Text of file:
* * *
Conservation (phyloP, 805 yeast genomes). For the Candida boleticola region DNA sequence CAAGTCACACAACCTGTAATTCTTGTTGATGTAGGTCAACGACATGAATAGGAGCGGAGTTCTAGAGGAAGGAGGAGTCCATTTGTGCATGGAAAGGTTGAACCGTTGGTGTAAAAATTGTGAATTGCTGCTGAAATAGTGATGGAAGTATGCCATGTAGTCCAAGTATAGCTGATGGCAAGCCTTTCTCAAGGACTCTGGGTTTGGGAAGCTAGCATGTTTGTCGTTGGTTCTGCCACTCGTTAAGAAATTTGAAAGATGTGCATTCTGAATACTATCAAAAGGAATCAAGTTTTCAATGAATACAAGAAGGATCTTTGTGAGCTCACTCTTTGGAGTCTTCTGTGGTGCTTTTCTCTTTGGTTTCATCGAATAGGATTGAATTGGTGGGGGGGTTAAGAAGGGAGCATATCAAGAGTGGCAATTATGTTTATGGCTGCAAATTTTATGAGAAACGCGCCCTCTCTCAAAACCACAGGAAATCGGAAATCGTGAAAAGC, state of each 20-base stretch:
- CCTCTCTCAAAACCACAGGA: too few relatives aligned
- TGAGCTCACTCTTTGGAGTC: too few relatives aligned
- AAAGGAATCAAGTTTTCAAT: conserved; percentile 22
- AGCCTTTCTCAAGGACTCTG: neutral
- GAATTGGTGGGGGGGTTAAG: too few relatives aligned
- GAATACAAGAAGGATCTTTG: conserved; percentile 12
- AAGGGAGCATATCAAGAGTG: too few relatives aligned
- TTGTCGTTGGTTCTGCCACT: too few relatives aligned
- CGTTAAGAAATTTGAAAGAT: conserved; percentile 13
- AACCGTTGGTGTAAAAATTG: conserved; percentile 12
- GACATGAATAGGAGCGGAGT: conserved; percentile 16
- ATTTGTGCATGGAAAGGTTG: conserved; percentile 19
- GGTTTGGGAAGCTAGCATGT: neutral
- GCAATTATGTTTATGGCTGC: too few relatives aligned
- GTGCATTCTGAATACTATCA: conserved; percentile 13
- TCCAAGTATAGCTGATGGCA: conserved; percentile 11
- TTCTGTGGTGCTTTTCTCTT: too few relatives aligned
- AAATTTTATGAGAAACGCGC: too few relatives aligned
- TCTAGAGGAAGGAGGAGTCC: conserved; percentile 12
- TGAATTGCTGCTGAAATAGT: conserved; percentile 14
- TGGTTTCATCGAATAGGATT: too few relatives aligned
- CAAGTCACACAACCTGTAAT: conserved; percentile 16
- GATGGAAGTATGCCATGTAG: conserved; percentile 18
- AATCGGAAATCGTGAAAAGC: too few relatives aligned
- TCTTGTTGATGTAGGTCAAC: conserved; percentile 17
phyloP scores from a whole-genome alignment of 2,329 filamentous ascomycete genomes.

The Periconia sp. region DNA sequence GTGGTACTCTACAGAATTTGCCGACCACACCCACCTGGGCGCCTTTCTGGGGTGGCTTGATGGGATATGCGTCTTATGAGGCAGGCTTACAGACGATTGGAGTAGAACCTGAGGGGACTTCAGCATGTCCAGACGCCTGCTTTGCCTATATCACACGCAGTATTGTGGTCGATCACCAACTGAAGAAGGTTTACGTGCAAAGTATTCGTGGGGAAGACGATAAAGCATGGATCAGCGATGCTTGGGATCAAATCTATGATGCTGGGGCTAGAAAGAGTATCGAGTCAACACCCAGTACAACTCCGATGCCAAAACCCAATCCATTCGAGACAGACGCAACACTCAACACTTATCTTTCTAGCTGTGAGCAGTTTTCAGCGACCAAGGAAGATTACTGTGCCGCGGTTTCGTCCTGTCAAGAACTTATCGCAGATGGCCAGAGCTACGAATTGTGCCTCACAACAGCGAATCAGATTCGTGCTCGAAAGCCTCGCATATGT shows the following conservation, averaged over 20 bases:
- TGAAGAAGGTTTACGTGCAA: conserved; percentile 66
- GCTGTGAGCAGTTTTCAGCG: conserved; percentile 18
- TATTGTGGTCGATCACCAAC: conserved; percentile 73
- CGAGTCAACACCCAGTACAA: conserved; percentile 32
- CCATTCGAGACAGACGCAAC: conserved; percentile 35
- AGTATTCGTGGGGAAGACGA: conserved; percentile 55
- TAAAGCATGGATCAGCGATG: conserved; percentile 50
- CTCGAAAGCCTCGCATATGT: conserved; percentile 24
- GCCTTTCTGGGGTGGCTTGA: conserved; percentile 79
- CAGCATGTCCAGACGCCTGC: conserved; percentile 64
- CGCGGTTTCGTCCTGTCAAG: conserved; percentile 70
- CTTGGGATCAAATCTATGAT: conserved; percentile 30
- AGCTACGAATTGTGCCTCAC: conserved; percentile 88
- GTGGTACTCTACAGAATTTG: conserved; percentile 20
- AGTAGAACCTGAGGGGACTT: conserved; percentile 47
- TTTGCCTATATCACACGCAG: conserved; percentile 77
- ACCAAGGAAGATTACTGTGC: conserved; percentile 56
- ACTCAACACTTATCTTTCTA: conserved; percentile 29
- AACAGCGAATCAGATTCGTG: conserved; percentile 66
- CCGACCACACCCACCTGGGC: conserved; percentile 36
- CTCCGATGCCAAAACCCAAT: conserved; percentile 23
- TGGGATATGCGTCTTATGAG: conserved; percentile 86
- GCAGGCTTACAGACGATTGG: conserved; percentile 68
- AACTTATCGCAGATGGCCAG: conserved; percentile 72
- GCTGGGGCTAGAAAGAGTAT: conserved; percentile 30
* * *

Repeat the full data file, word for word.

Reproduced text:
Conservation (phyloP, 805 yeast genomes). For the Candida boleticola region DNA sequence CAAGTCACACAACCTGTAATTCTTGTTGATGTAGGTCAACGACATGAATAGGAGCGGAGTTCTAGAGGAAGGAGGAGTCCATTTGTGCATGGAAAGGTTGAACCGTTGGTGTAAAAATTGTGAATTGCTGCTGAAATAGTGATGGAAGTATGCCATGTAGTCCAAGTATAGCTGATGGCAAGCCTTTCTCAAGGACTCTGGGTTTGGGAAGCTAGCATGTTTGTCGTTGGTTCTGCCACTCGTTAAGAAATTTGAAAGATGTGCATTCTGAATACTATCAAAAGGAATCAAGTTTTCAATGAATACAAGAAGGATCTTTGTGAGCTCACTCTTTGGAGTCTTCTGTGGTGCTTTTCTCTTTGGTTTCATCGAATAGGATTGAATTGGTGGGGGGGTTAAGAAGGGAGCATATCAAGAGTGGCAATTATGTTTATGGCTGCAAATTTTATGAGAAACGCGCCCTCTCTCAAAACCACAGGAAATCGGAAATCGTGAAAAGC, state of each 20-base stretch:
- CCTCTCTCAAAACCACAGGA: too few relatives aligned
- TGAGCTCACTCTTTGGAGTC: too few relatives aligned
- AAAGGAATCAAGTTTTCAAT: conserved; percentile 22
- AGCCTTTCTCAAGGACTCTG: neutral
- GAATTGGTGGGGGGGTTAAG: too few relatives aligned
- GAATACAAGAAGGATCTTTG: conserved; percentile 12
- AAGGGAGCATATCAAGAGTG: too few relatives aligned
- TTGTCGTTGGTTCTGCCACT: too few relatives aligned
- CGTTAAGAAATTTGAAAGAT: conserved; percentile 13
- AACCGTTGGTGTAAAAATTG: conserved; percentile 12
- GACATGAATAGGAGCGGAGT: conserved; percentile 16
- ATTTGTGCATGGAAAGGTTG: conserved; percentile 19
- GGTTTGGGAAGCTAGCATGT: neutral
- GCAATTATGTTTATGGCTGC: too few relatives aligned
- GTGCATTCTGAATACTATCA: conserved; percentile 13
- TCCAAGTATAGCTGATGGCA: conserved; percentile 11
- TTCTGTGGTGCTTTTCTCTT: too few relatives aligned
- AAATTTTATGAGAAACGCGC: too few relatives aligned
- TCTAGAGGAAGGAGGAGTCC: conserved; percentile 12
- TGAATTGCTGCTGAAATAGT: conserved; percentile 14
- TGGTTTCATCGAATAGGATT: too few relatives aligned
- CAAGTCACACAACCTGTAAT: conserved; percentile 16
- GATGGAAGTATGCCATGTAG: conserved; percentile 18
- AATCGGAAATCGTGAAAAGC: too few relatives aligned
- TCTTGTTGATGTAGGTCAAC: conserved; percentile 17
phyloP scores from a whole-genome alignment of 2,329 filamentous ascomycete genomes.

The Periconia sp. region DNA sequence GTGGTACTCTACAGAATTTGCCGACCACACCCACCTGGGCGCCTTTCTGGGGTGGCTTGATGGGATATGCGTCTTATGAGGCAGGCTTACAGACGATTGGAGTAGAACCTGAGGGGACTTCAGCATGTCCAGACGCCTGCTTTGCCTATATCACACGCAGTATTGTGGTCGATCACCAACTGAAGAAGGTTTACGTGCAAAGTATTCGTGGGGAAGACGATAAAGCATGGATCAGCGATGCTTGGGATCAAATCTATGATGCTGGGGCTAGAAAGAGTATCGAGTCAACACCCAGTACAACTCCGATGCCAAAACCCAATCCATTCGAGACAGACGCAACACTCAACACTTATCTTTCTAGCTGTGAGCAGTTTTCAGCGACCAAGGAAGATTACTGTGCCGCGGTTTCGTCCTGTCAAGAACTTATCGCAGATGGCCAGAGCTACGAATTGTGCCTCACAACAGCGAATCAGATTCGTGCTCGAAAGCCTCGCATATGT shows the following conservation, averaged over 20 bases:
- TGAAGAAGGTTTACGTGCAA: conserved; percentile 66
- GCTGTGAGCAGTTTTCAGCG: conserved; percentile 18
- TATTGTGGTCGATCACCAAC: conserved; percentile 73
- CGAGTCAACACCCAGTACAA: conserved; percentile 32
- CCATTCGAGACAGACGCAAC: conserved; percentile 35
- AGTATTCGTGGGGAAGACGA: conserved; percentile 55
- TAAAGCATGGATCAGCGATG: conserved; percentile 50
- CTCGAAAGCCTCGCATATGT: conserved; percentile 24
- GCCTTTCTGGGGTGGCTTGA: conserved; percentile 79
- CAGCATGTCCAGACGCCTGC: conserved; percentile 64
- CGCGGTTTCGTCCTGTCAAG: conserved; percentile 70
- CTTGGGATCAAATCTATGAT: conserved; percentile 30
- AGCTACGAATTGTGCCTCAC: conserved; percentile 88
- GTGGTACTCTACAGAATTTG: conserved; percentile 20
- AGTAGAACCTGAGGGGACTT: conserved; percentile 47
- TTTGCCTATATCACACGCAG: conserved; percentile 77
- ACCAAGGAAGATTACTGTGC: conserved; percentile 56
- ACTCAACACTTATCTTTCTA: conserved; percentile 29
- AACAGCGAATCAGATTCGTG: conserved; percentile 66
- CCGACCACACCCACCTGGGC: conserved; percentile 36
- CTCCGATGCCAAAACCCAAT: conserved; percentile 23
- TGGGATATGCGTCTTATGAG: conserved; percentile 86
- GCAGGCTTACAGACGATTGG: conserved; percentile 68
- AACTTATCGCAGATGGCCAG: conserved; percentile 72
- GCTGGGGCTAGAAAGAGTAT: conserved; percentile 30